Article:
Where to stay and eat: On the island’s west side, the Ritz-Carlton Kapalua covers 54 verdant acres and rubs shoulders with an ancient Hawaiian burial site. The spa is top-notch, too (book the specialty Lomilomi massage). Each of the hotel’s six restaurants are delicious, but the fan-favorite is the beachfront Burger Shack, which slings burgers, fries, and some of the best hand-spun milkshakes anywhere.

From the hotel, walk down the Coastal Trail to Merriman’s to sample its macadamia nut-crusted mahi mahi and famous pineapple bread pudding. For arguably the best ahi poke bowl in Hawaii, head to Tamura’s, a no-frills market with multiple locations island-wide.

Hawai’i Island (The Big Island)

Where to play: You’d be hard-pressed to find a more thrilling tee shot than the par-3 third at Mauna Kea, which requires a lengthy forced-carry over a spellbinding nook along the Kohala Coast onto a peninsula green. The rest of Mauna Kea, considered one of America’s best public courses, shines from beginning to end with picture-perfect Hawaiian beauty.

In the Kona district, another par-3 worth the price of admission is the 17th hole at the pristine Four Seasons Resort Hualalai, a Jack Nicklaus-designed course that’s home to the PGA Champions Tour’s Mitsubishi tourney. You’ll wind your way through a maze of glossy green fairways and crunchy black lavascape before crescendoing at the sandy seaside signature hole where a birdie could certainly be in your future.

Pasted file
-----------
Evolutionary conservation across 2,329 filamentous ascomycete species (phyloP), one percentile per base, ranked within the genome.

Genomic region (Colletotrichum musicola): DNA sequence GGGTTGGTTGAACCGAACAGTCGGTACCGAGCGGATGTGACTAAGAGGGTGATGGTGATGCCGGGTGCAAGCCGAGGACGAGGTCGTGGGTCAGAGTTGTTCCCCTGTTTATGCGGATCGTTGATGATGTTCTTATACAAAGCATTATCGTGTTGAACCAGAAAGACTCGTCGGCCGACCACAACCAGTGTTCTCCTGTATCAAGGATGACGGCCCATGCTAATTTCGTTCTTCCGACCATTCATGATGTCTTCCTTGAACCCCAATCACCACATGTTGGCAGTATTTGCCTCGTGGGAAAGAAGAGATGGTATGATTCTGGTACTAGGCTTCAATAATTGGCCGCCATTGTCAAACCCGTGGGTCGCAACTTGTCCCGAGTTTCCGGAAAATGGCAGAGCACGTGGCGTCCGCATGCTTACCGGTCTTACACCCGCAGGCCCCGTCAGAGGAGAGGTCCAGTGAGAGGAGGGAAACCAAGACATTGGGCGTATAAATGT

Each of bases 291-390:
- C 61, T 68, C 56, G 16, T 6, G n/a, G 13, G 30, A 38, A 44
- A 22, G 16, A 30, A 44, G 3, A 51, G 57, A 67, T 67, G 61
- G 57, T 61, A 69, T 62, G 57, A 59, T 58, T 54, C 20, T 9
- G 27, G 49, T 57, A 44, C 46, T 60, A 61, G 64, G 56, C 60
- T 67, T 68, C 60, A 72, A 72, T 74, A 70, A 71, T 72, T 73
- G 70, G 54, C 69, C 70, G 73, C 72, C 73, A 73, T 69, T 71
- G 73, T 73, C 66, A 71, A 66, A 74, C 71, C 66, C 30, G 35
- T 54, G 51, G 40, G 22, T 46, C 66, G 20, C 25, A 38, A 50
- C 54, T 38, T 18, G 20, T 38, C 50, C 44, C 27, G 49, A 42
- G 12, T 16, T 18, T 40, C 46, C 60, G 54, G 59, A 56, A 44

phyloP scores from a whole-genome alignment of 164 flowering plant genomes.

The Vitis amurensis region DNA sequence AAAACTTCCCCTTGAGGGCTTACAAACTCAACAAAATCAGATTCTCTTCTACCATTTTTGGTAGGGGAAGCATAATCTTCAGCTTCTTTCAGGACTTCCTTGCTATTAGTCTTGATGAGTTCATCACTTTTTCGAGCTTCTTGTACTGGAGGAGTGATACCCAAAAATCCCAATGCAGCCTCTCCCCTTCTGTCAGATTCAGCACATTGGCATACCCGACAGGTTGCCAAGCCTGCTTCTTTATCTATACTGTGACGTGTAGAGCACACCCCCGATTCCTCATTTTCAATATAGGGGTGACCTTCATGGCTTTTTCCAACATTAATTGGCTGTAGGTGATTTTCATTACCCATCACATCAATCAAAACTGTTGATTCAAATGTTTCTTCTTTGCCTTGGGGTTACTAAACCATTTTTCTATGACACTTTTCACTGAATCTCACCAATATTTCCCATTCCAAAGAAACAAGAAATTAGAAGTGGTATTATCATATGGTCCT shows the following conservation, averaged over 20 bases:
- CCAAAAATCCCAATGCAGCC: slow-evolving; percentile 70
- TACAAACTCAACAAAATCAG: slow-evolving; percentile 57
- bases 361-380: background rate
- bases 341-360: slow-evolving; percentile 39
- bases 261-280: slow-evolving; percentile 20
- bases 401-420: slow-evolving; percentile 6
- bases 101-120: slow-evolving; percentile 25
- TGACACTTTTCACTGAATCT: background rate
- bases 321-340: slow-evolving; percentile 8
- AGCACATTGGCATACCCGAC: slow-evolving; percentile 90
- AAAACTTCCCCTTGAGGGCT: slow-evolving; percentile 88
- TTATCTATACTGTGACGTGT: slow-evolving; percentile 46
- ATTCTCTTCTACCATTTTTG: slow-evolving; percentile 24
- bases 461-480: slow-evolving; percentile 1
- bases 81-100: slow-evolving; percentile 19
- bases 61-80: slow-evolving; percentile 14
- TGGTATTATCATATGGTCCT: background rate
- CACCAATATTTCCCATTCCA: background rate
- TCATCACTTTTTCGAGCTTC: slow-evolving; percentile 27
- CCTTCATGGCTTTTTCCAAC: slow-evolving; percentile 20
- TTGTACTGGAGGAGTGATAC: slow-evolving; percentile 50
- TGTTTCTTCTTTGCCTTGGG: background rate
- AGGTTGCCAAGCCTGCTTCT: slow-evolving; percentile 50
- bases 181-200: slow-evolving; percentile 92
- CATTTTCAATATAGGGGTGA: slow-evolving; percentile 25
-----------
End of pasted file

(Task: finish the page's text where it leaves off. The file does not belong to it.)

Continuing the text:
The 15th hole at Mauna Lani’s South Course will never leave your memory: It plays over a blue bay into a clover-shaped green encircled by swaying palms and sand. It’s one of the most photographed holes in the world.

Where to stay and eat: Fresh off a $100 million dollar renovation in 2021, the 865-acre beachfront Four Seasons Resort Hualalai offers the acclaimed Jack Nicklaus golf course, superb sushi at Ulu Ocean Grill, a swimmable aquarium, and tours of Kona’s nearby coffee farms.

For some of the island’s best poke and local fare, head to Umekes Fish Market Bar & Grill, fifteen minutes from the resort.


Where to play: Located forty-five minutes north of Honolulu, Turtle Bay’s Arnold Palmer course is Oahu’s preeminent track. Blending Scottish traits with an Eden-like landscape, it snakes its way through 100 acres of natural wetlands, jungle, and marshes and includes more than 70 bunkers peppering the wild, conifer-lined layout. Although the course hugs Oahu’s shimmering North Shore, the 17th hole provides one of your only coastal views—it plays straight at the surf.